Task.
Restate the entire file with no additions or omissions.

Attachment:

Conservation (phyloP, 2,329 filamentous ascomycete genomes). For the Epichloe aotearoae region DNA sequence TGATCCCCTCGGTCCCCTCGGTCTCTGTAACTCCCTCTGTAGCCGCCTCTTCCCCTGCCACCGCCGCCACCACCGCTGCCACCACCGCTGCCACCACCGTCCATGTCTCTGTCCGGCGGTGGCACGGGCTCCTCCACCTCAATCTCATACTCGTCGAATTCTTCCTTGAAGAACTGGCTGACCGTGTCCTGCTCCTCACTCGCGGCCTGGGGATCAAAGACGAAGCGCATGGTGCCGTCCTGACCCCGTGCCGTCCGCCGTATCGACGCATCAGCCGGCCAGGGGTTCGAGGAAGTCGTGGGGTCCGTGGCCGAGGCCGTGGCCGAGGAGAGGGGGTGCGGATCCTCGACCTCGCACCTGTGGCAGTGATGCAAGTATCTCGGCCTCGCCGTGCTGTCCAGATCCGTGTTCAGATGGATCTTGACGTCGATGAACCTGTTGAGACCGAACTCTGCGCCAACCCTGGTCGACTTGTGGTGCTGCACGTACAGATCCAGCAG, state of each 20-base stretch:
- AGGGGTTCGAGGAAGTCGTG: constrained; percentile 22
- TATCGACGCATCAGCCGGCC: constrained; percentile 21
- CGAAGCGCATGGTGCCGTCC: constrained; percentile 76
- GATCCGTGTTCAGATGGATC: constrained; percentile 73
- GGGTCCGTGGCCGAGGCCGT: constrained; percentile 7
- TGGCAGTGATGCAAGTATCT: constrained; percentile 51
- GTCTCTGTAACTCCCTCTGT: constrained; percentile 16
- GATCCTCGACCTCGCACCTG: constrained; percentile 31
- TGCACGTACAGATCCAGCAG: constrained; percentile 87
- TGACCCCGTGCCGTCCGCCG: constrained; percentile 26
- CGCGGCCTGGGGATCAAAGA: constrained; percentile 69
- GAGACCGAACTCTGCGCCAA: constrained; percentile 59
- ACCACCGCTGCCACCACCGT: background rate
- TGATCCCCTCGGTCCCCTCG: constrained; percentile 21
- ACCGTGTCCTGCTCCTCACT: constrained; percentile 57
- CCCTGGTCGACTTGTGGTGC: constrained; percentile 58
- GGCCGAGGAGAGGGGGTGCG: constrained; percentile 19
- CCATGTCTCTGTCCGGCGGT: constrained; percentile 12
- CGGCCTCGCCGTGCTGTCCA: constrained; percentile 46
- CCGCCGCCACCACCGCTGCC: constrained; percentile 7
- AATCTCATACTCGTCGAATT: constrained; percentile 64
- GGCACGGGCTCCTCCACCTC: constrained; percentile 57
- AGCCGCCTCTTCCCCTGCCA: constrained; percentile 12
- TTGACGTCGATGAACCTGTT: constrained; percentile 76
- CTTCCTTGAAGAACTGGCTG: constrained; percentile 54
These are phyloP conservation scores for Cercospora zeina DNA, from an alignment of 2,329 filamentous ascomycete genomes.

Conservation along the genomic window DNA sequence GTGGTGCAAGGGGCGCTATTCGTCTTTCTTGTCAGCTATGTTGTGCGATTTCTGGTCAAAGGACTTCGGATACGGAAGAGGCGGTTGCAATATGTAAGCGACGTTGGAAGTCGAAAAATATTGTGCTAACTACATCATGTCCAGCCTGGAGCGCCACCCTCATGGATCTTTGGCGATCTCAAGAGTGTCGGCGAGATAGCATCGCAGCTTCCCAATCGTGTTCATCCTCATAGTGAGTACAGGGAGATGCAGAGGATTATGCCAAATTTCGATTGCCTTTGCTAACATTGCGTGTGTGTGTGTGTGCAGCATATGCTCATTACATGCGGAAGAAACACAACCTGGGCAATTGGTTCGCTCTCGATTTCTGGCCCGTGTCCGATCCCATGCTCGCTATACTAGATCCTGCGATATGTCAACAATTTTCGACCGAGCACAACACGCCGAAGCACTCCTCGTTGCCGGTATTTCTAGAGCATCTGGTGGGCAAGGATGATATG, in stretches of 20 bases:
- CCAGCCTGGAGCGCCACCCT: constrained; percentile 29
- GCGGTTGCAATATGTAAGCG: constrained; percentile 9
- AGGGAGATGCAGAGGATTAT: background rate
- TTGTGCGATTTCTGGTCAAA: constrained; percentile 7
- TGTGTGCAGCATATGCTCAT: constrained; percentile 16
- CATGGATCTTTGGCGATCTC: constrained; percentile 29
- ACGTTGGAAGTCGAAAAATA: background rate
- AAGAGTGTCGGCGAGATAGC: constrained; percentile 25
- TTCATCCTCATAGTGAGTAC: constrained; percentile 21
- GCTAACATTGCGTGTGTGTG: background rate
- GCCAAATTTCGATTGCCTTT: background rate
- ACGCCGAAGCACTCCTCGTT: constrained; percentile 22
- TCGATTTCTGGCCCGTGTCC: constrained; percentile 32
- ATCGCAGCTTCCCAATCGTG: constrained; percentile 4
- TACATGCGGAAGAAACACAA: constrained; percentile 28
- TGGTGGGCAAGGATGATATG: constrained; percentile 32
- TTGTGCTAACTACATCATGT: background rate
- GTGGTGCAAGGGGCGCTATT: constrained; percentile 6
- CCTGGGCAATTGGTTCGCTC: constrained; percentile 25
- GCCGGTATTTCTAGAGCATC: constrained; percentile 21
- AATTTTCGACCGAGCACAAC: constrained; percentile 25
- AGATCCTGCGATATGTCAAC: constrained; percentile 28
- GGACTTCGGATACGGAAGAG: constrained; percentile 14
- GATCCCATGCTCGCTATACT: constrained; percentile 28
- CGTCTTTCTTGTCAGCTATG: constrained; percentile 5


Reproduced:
Conservation (phyloP, 2,329 filamentous ascomycete genomes). For the Epichloe aotearoae region DNA sequence TGATCCCCTCGGTCCCCTCGGTCTCTGTAACTCCCTCTGTAGCCGCCTCTTCCCCTGCCACCGCCGCCACCACCGCTGCCACCACCGCTGCCACCACCGTCCATGTCTCTGTCCGGCGGTGGCACGGGCTCCTCCACCTCAATCTCATACTCGTCGAATTCTTCCTTGAAGAACTGGCTGACCGTGTCCTGCTCCTCACTCGCGGCCTGGGGATCAAAGACGAAGCGCATGGTGCCGTCCTGACCCCGTGCCGTCCGCCGTATCGACGCATCAGCCGGCCAGGGGTTCGAGGAAGTCGTGGGGTCCGTGGCCGAGGCCGTGGCCGAGGAGAGGGGGTGCGGATCCTCGACCTCGCACCTGTGGCAGTGATGCAAGTATCTCGGCCTCGCCGTGCTGTCCAGATCCGTGTTCAGATGGATCTTGACGTCGATGAACCTGTTGAGACCGAACTCTGCGCCAACCCTGGTCGACTTGTGGTGCTGCACGTACAGATCCAGCAG, state of each 20-base stretch:
- AGGGGTTCGAGGAAGTCGTG: constrained; percentile 22
- TATCGACGCATCAGCCGGCC: constrained; percentile 21
- CGAAGCGCATGGTGCCGTCC: constrained; percentile 76
- GATCCGTGTTCAGATGGATC: constrained; percentile 73
- GGGTCCGTGGCCGAGGCCGT: constrained; percentile 7
- TGGCAGTGATGCAAGTATCT: constrained; percentile 51
- GTCTCTGTAACTCCCTCTGT: constrained; percentile 16
- GATCCTCGACCTCGCACCTG: constrained; percentile 31
- TGCACGTACAGATCCAGCAG: constrained; percentile 87
- TGACCCCGTGCCGTCCGCCG: constrained; percentile 26
- CGCGGCCTGGGGATCAAAGA: constrained; percentile 69
- GAGACCGAACTCTGCGCCAA: constrained; percentile 59
- ACCACCGCTGCCACCACCGT: background rate
- TGATCCCCTCGGTCCCCTCG: constrained; percentile 21
- ACCGTGTCCTGCTCCTCACT: constrained; percentile 57
- CCCTGGTCGACTTGTGGTGC: constrained; percentile 58
- GGCCGAGGAGAGGGGGTGCG: constrained; percentile 19
- CCATGTCTCTGTCCGGCGGT: constrained; percentile 12
- CGGCCTCGCCGTGCTGTCCA: constrained; percentile 46
- CCGCCGCCACCACCGCTGCC: constrained; percentile 7
- AATCTCATACTCGTCGAATT: constrained; percentile 64
- GGCACGGGCTCCTCCACCTC: constrained; percentile 57
- AGCCGCCTCTTCCCCTGCCA: constrained; percentile 12
- TTGACGTCGATGAACCTGTT: constrained; percentile 76
- CTTCCTTGAAGAACTGGCTG: constrained; percentile 54
These are phyloP conservation scores for Cercospora zeina DNA, from an alignment of 2,329 filamentous ascomycete genomes.

Conservation along the genomic window DNA sequence GTGGTGCAAGGGGCGCTATTCGTCTTTCTTGTCAGCTATGTTGTGCGATTTCTGGTCAAAGGACTTCGGATACGGAAGAGGCGGTTGCAATATGTAAGCGACGTTGGAAGTCGAAAAATATTGTGCTAACTACATCATGTCCAGCCTGGAGCGCCACCCTCATGGATCTTTGGCGATCTCAAGAGTGTCGGCGAGATAGCATCGCAGCTTCCCAATCGTGTTCATCCTCATAGTGAGTACAGGGAGATGCAGAGGATTATGCCAAATTTCGATTGCCTTTGCTAACATTGCGTGTGTGTGTGTGTGCAGCATATGCTCATTACATGCGGAAGAAACACAACCTGGGCAATTGGTTCGCTCTCGATTTCTGGCCCGTGTCCGATCCCATGCTCGCTATACTAGATCCTGCGATATGTCAACAATTTTCGACCGAGCACAACACGCCGAAGCACTCCTCGTTGCCGGTATTTCTAGAGCATCTGGTGGGCAAGGATGATATG, in stretches of 20 bases:
- CCAGCCTGGAGCGCCACCCT: constrained; percentile 29
- GCGGTTGCAATATGTAAGCG: constrained; percentile 9
- AGGGAGATGCAGAGGATTAT: background rate
- TTGTGCGATTTCTGGTCAAA: constrained; percentile 7
- TGTGTGCAGCATATGCTCAT: constrained; percentile 16
- CATGGATCTTTGGCGATCTC: constrained; percentile 29
- ACGTTGGAAGTCGAAAAATA: background rate
- AAGAGTGTCGGCGAGATAGC: constrained; percentile 25
- TTCATCCTCATAGTGAGTAC: constrained; percentile 21
- GCTAACATTGCGTGTGTGTG: background rate
- GCCAAATTTCGATTGCCTTT: background rate
- ACGCCGAAGCACTCCTCGTT: constrained; percentile 22
- TCGATTTCTGGCCCGTGTCC: constrained; percentile 32
- ATCGCAGCTTCCCAATCGTG: constrained; percentile 4
- TACATGCGGAAGAAACACAA: constrained; percentile 28
- TGGTGGGCAAGGATGATATG: constrained; percentile 32
- TTGTGCTAACTACATCATGT: background rate
- GTGGTGCAAGGGGCGCTATT: constrained; percentile 6
- CCTGGGCAATTGGTTCGCTC: constrained; percentile 25
- GCCGGTATTTCTAGAGCATC: constrained; percentile 21
- AATTTTCGACCGAGCACAAC: constrained; percentile 25
- AGATCCTGCGATATGTCAAC: constrained; percentile 28
- GGACTTCGGATACGGAAGAG: constrained; percentile 14
- GATCCCATGCTCGCTATACT: constrained; percentile 28
- CGTCTTTCTTGTCAGCTATG: constrained; percentile 5